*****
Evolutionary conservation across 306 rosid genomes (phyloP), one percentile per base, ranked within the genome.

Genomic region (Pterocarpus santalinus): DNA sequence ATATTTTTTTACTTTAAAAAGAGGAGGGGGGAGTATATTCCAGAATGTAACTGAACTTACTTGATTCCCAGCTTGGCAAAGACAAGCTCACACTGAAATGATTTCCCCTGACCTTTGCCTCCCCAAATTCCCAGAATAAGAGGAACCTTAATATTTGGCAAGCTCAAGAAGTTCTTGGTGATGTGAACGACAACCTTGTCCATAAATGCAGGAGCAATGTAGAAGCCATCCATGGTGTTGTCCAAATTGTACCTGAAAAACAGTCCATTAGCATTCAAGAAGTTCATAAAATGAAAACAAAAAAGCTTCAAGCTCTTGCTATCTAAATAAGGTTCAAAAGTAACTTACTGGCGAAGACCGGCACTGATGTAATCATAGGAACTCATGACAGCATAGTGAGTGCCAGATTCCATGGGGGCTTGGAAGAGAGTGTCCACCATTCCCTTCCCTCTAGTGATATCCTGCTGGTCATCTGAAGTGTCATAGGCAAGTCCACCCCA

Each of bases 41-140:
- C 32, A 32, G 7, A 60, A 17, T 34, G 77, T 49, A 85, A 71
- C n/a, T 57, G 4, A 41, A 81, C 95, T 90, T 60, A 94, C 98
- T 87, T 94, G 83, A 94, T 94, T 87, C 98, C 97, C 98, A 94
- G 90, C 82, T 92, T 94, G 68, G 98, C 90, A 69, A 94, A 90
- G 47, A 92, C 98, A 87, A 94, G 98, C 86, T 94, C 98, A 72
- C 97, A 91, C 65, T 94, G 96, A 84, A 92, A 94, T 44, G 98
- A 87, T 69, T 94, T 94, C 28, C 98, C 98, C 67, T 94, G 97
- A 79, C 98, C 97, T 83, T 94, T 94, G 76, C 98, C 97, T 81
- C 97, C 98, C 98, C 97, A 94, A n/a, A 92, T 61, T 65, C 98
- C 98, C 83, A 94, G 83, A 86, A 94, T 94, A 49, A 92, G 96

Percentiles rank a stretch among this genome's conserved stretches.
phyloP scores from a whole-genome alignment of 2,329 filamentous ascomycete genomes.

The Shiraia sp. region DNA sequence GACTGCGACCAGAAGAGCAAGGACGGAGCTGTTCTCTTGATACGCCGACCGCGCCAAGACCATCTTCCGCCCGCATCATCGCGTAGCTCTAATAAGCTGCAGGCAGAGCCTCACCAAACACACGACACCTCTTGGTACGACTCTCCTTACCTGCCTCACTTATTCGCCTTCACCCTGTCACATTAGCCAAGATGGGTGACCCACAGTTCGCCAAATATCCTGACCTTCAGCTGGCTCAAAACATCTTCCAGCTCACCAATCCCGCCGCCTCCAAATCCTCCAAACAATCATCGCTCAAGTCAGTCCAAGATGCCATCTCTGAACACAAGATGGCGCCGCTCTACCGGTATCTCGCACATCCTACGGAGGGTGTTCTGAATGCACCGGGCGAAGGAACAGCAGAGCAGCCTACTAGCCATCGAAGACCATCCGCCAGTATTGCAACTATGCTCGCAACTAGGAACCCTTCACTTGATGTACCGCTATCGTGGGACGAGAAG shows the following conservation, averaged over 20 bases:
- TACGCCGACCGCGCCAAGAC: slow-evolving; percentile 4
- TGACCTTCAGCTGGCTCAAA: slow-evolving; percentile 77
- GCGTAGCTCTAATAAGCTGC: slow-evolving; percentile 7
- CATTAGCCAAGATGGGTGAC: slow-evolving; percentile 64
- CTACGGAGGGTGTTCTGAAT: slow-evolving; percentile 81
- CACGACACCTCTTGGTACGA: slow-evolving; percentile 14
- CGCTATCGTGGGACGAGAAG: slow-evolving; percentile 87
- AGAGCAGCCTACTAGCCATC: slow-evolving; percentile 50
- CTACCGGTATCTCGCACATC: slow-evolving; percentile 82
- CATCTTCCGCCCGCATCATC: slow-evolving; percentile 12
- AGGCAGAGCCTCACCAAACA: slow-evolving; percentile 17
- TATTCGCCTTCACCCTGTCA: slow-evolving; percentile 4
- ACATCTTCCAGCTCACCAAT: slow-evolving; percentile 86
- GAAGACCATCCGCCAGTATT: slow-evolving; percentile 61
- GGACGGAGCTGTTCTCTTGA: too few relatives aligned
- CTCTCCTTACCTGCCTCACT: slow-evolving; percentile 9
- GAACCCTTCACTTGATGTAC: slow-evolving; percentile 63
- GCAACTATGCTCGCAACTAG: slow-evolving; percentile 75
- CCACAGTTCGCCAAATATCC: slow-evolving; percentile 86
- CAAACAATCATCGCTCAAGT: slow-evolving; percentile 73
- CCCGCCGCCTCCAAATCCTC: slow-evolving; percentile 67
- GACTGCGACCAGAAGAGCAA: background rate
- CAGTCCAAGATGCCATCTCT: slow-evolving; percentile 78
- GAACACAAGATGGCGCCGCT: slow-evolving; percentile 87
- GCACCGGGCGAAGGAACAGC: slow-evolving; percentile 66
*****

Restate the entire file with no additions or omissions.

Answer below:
Evolutionary conservation across 306 rosid genomes (phyloP), one percentile per base, ranked within the genome.

Genomic region (Pterocarpus santalinus): DNA sequence ATATTTTTTTACTTTAAAAAGAGGAGGGGGGAGTATATTCCAGAATGTAACTGAACTTACTTGATTCCCAGCTTGGCAAAGACAAGCTCACACTGAAATGATTTCCCCTGACCTTTGCCTCCCCAAATTCCCAGAATAAGAGGAACCTTAATATTTGGCAAGCTCAAGAAGTTCTTGGTGATGTGAACGACAACCTTGTCCATAAATGCAGGAGCAATGTAGAAGCCATCCATGGTGTTGTCCAAATTGTACCTGAAAAACAGTCCATTAGCATTCAAGAAGTTCATAAAATGAAAACAAAAAAGCTTCAAGCTCTTGCTATCTAAATAAGGTTCAAAAGTAACTTACTGGCGAAGACCGGCACTGATGTAATCATAGGAACTCATGACAGCATAGTGAGTGCCAGATTCCATGGGGGCTTGGAAGAGAGTGTCCACCATTCCCTTCCCTCTAGTGATATCCTGCTGGTCATCTGAAGTGTCATAGGCAAGTCCACCCCA

Each of bases 41-140:
- C 32, A 32, G 7, A 60, A 17, T 34, G 77, T 49, A 85, A 71
- C n/a, T 57, G 4, A 41, A 81, C 95, T 90, T 60, A 94, C 98
- T 87, T 94, G 83, A 94, T 94, T 87, C 98, C 97, C 98, A 94
- G 90, C 82, T 92, T 94, G 68, G 98, C 90, A 69, A 94, A 90
- G 47, A 92, C 98, A 87, A 94, G 98, C 86, T 94, C 98, A 72
- C 97, A 91, C 65, T 94, G 96, A 84, A 92, A 94, T 44, G 98
- A 87, T 69, T 94, T 94, C 28, C 98, C 98, C 67, T 94, G 97
- A 79, C 98, C 97, T 83, T 94, T 94, G 76, C 98, C 97, T 81
- C 97, C 98, C 98, C 97, A 94, A n/a, A 92, T 61, T 65, C 98
- C 98, C 83, A 94, G 83, A 86, A 94, T 94, A 49, A 92, G 96

Percentiles rank a stretch among this genome's conserved stretches.
phyloP scores from a whole-genome alignment of 2,329 filamentous ascomycete genomes.

The Shiraia sp. region DNA sequence GACTGCGACCAGAAGAGCAAGGACGGAGCTGTTCTCTTGATACGCCGACCGCGCCAAGACCATCTTCCGCCCGCATCATCGCGTAGCTCTAATAAGCTGCAGGCAGAGCCTCACCAAACACACGACACCTCTTGGTACGACTCTCCTTACCTGCCTCACTTATTCGCCTTCACCCTGTCACATTAGCCAAGATGGGTGACCCACAGTTCGCCAAATATCCTGACCTTCAGCTGGCTCAAAACATCTTCCAGCTCACCAATCCCGCCGCCTCCAAATCCTCCAAACAATCATCGCTCAAGTCAGTCCAAGATGCCATCTCTGAACACAAGATGGCGCCGCTCTACCGGTATCTCGCACATCCTACGGAGGGTGTTCTGAATGCACCGGGCGAAGGAACAGCAGAGCAGCCTACTAGCCATCGAAGACCATCCGCCAGTATTGCAACTATGCTCGCAACTAGGAACCCTTCACTTGATGTACCGCTATCGTGGGACGAGAAG shows the following conservation, averaged over 20 bases:
- TACGCCGACCGCGCCAAGAC: slow-evolving; percentile 4
- TGACCTTCAGCTGGCTCAAA: slow-evolving; percentile 77
- GCGTAGCTCTAATAAGCTGC: slow-evolving; percentile 7
- CATTAGCCAAGATGGGTGAC: slow-evolving; percentile 64
- CTACGGAGGGTGTTCTGAAT: slow-evolving; percentile 81
- CACGACACCTCTTGGTACGA: slow-evolving; percentile 14
- CGCTATCGTGGGACGAGAAG: slow-evolving; percentile 87
- AGAGCAGCCTACTAGCCATC: slow-evolving; percentile 50
- CTACCGGTATCTCGCACATC: slow-evolving; percentile 82
- CATCTTCCGCCCGCATCATC: slow-evolving; percentile 12
- AGGCAGAGCCTCACCAAACA: slow-evolving; percentile 17
- TATTCGCCTTCACCCTGTCA: slow-evolving; percentile 4
- ACATCTTCCAGCTCACCAAT: slow-evolving; percentile 86
- GAAGACCATCCGCCAGTATT: slow-evolving; percentile 61
- GGACGGAGCTGTTCTCTTGA: too few relatives aligned
- CTCTCCTTACCTGCCTCACT: slow-evolving; percentile 9
- GAACCCTTCACTTGATGTAC: slow-evolving; percentile 63
- GCAACTATGCTCGCAACTAG: slow-evolving; percentile 75
- CCACAGTTCGCCAAATATCC: slow-evolving; percentile 86
- CAAACAATCATCGCTCAAGT: slow-evolving; percentile 73
- CCCGCCGCCTCCAAATCCTC: slow-evolving; percentile 67
- GACTGCGACCAGAAGAGCAA: background rate
- CAGTCCAAGATGCCATCTCT: slow-evolving; percentile 78
- GAACACAAGATGGCGCCGCT: slow-evolving; percentile 87
- GCACCGGGCGAAGGAACAGC: slow-evolving; percentile 66